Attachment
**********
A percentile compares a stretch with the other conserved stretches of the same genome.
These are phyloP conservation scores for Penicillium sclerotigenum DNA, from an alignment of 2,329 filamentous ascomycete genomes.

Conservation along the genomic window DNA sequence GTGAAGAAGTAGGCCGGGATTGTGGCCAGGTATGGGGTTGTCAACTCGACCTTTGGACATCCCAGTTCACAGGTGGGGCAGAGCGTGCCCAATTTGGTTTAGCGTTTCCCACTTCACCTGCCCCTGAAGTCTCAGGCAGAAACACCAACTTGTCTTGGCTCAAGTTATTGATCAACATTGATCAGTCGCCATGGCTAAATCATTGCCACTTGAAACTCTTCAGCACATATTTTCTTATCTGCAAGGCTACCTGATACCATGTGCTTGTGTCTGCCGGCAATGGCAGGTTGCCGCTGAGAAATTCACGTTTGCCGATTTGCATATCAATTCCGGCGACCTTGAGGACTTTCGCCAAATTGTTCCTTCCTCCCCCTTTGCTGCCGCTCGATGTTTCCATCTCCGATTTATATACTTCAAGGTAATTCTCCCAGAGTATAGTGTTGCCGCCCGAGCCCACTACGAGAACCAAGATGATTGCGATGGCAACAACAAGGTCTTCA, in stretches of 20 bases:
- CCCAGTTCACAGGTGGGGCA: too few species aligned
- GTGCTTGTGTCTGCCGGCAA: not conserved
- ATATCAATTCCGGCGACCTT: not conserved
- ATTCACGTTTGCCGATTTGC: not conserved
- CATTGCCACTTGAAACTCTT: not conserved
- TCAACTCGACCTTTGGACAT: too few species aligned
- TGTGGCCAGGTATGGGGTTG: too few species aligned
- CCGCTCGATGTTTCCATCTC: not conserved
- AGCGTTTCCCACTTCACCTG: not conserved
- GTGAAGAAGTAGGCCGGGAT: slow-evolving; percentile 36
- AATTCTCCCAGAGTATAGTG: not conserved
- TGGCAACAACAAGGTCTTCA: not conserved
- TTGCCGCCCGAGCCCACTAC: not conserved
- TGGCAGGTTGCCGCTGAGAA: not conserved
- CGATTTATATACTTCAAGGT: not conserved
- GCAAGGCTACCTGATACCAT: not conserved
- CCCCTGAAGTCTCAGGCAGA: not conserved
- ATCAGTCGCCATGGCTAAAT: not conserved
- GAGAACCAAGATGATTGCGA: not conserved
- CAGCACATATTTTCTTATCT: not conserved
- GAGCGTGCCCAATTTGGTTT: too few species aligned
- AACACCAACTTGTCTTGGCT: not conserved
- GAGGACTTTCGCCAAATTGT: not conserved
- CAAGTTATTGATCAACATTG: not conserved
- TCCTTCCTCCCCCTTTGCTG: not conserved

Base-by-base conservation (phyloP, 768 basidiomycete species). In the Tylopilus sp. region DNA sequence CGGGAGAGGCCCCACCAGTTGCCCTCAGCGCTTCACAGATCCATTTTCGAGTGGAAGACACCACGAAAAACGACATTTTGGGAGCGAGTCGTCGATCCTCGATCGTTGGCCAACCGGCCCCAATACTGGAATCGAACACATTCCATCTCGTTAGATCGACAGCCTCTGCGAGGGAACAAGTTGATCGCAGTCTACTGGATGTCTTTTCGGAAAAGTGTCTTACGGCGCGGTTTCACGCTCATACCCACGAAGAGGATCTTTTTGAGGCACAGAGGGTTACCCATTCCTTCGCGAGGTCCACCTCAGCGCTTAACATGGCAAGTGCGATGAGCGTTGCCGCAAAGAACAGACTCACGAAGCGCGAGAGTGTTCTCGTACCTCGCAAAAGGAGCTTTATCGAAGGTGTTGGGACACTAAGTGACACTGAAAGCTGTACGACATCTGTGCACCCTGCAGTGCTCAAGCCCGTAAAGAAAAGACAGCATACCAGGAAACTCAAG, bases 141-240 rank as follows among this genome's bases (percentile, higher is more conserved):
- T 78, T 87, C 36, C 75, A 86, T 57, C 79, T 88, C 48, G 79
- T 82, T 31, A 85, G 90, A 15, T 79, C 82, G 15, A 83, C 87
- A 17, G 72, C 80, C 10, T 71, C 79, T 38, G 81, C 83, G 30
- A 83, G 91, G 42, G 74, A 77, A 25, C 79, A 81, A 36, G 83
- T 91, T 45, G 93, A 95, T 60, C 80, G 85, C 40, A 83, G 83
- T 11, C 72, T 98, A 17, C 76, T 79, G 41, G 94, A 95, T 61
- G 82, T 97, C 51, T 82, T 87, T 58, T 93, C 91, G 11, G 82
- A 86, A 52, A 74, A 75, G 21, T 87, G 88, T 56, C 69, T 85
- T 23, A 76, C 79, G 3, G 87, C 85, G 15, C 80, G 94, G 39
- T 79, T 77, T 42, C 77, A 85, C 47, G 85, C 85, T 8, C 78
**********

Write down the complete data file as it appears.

A percentile compares a stretch with the other conserved stretches of the same genome.
These are phyloP conservation scores for Penicillium sclerotigenum DNA, from an alignment of 2,329 filamentous ascomycete genomes.

Conservation along the genomic window DNA sequence GTGAAGAAGTAGGCCGGGATTGTGGCCAGGTATGGGGTTGTCAACTCGACCTTTGGACATCCCAGTTCACAGGTGGGGCAGAGCGTGCCCAATTTGGTTTAGCGTTTCCCACTTCACCTGCCCCTGAAGTCTCAGGCAGAAACACCAACTTGTCTTGGCTCAAGTTATTGATCAACATTGATCAGTCGCCATGGCTAAATCATTGCCACTTGAAACTCTTCAGCACATATTTTCTTATCTGCAAGGCTACCTGATACCATGTGCTTGTGTCTGCCGGCAATGGCAGGTTGCCGCTGAGAAATTCACGTTTGCCGATTTGCATATCAATTCCGGCGACCTTGAGGACTTTCGCCAAATTGTTCCTTCCTCCCCCTTTGCTGCCGCTCGATGTTTCCATCTCCGATTTATATACTTCAAGGTAATTCTCCCAGAGTATAGTGTTGCCGCCCGAGCCCACTACGAGAACCAAGATGATTGCGATGGCAACAACAAGGTCTTCA, in stretches of 20 bases:
- CCCAGTTCACAGGTGGGGCA: too few species aligned
- GTGCTTGTGTCTGCCGGCAA: not conserved
- ATATCAATTCCGGCGACCTT: not conserved
- ATTCACGTTTGCCGATTTGC: not conserved
- CATTGCCACTTGAAACTCTT: not conserved
- TCAACTCGACCTTTGGACAT: too few species aligned
- TGTGGCCAGGTATGGGGTTG: too few species aligned
- CCGCTCGATGTTTCCATCTC: not conserved
- AGCGTTTCCCACTTCACCTG: not conserved
- GTGAAGAAGTAGGCCGGGAT: slow-evolving; percentile 36
- AATTCTCCCAGAGTATAGTG: not conserved
- TGGCAACAACAAGGTCTTCA: not conserved
- TTGCCGCCCGAGCCCACTAC: not conserved
- TGGCAGGTTGCCGCTGAGAA: not conserved
- CGATTTATATACTTCAAGGT: not conserved
- GCAAGGCTACCTGATACCAT: not conserved
- CCCCTGAAGTCTCAGGCAGA: not conserved
- ATCAGTCGCCATGGCTAAAT: not conserved
- GAGAACCAAGATGATTGCGA: not conserved
- CAGCACATATTTTCTTATCT: not conserved
- GAGCGTGCCCAATTTGGTTT: too few species aligned
- AACACCAACTTGTCTTGGCT: not conserved
- GAGGACTTTCGCCAAATTGT: not conserved
- CAAGTTATTGATCAACATTG: not conserved
- TCCTTCCTCCCCCTTTGCTG: not conserved

Base-by-base conservation (phyloP, 768 basidiomycete species). In the Tylopilus sp. region DNA sequence CGGGAGAGGCCCCACCAGTTGCCCTCAGCGCTTCACAGATCCATTTTCGAGTGGAAGACACCACGAAAAACGACATTTTGGGAGCGAGTCGTCGATCCTCGATCGTTGGCCAACCGGCCCCAATACTGGAATCGAACACATTCCATCTCGTTAGATCGACAGCCTCTGCGAGGGAACAAGTTGATCGCAGTCTACTGGATGTCTTTTCGGAAAAGTGTCTTACGGCGCGGTTTCACGCTCATACCCACGAAGAGGATCTTTTTGAGGCACAGAGGGTTACCCATTCCTTCGCGAGGTCCACCTCAGCGCTTAACATGGCAAGTGCGATGAGCGTTGCCGCAAAGAACAGACTCACGAAGCGCGAGAGTGTTCTCGTACCTCGCAAAAGGAGCTTTATCGAAGGTGTTGGGACACTAAGTGACACTGAAAGCTGTACGACATCTGTGCACCCTGCAGTGCTCAAGCCCGTAAAGAAAAGACAGCATACCAGGAAACTCAAG, bases 141-240 rank as follows among this genome's bases (percentile, higher is more conserved):
- T 78, T 87, C 36, C 75, A 86, T 57, C 79, T 88, C 48, G 79
- T 82, T 31, A 85, G 90, A 15, T 79, C 82, G 15, A 83, C 87
- A 17, G 72, C 80, C 10, T 71, C 79, T 38, G 81, C 83, G 30
- A 83, G 91, G 42, G 74, A 77, A 25, C 79, A 81, A 36, G 83
- T 91, T 45, G 93, A 95, T 60, C 80, G 85, C 40, A 83, G 83
- T 11, C 72, T 98, A 17, C 76, T 79, G 41, G 94, A 95, T 61
- G 82, T 97, C 51, T 82, T 87, T 58, T 93, C 91, G 11, G 82
- A 86, A 52, A 74, A 75, G 21, T 87, G 88, T 56, C 69, T 85
- T 23, A 76, C 79, G 3, G 87, C 85, G 15, C 80, G 94, G 39
- T 79, T 77, T 42, C 77, A 85, C 47, G 85, C 85, T 8, C 78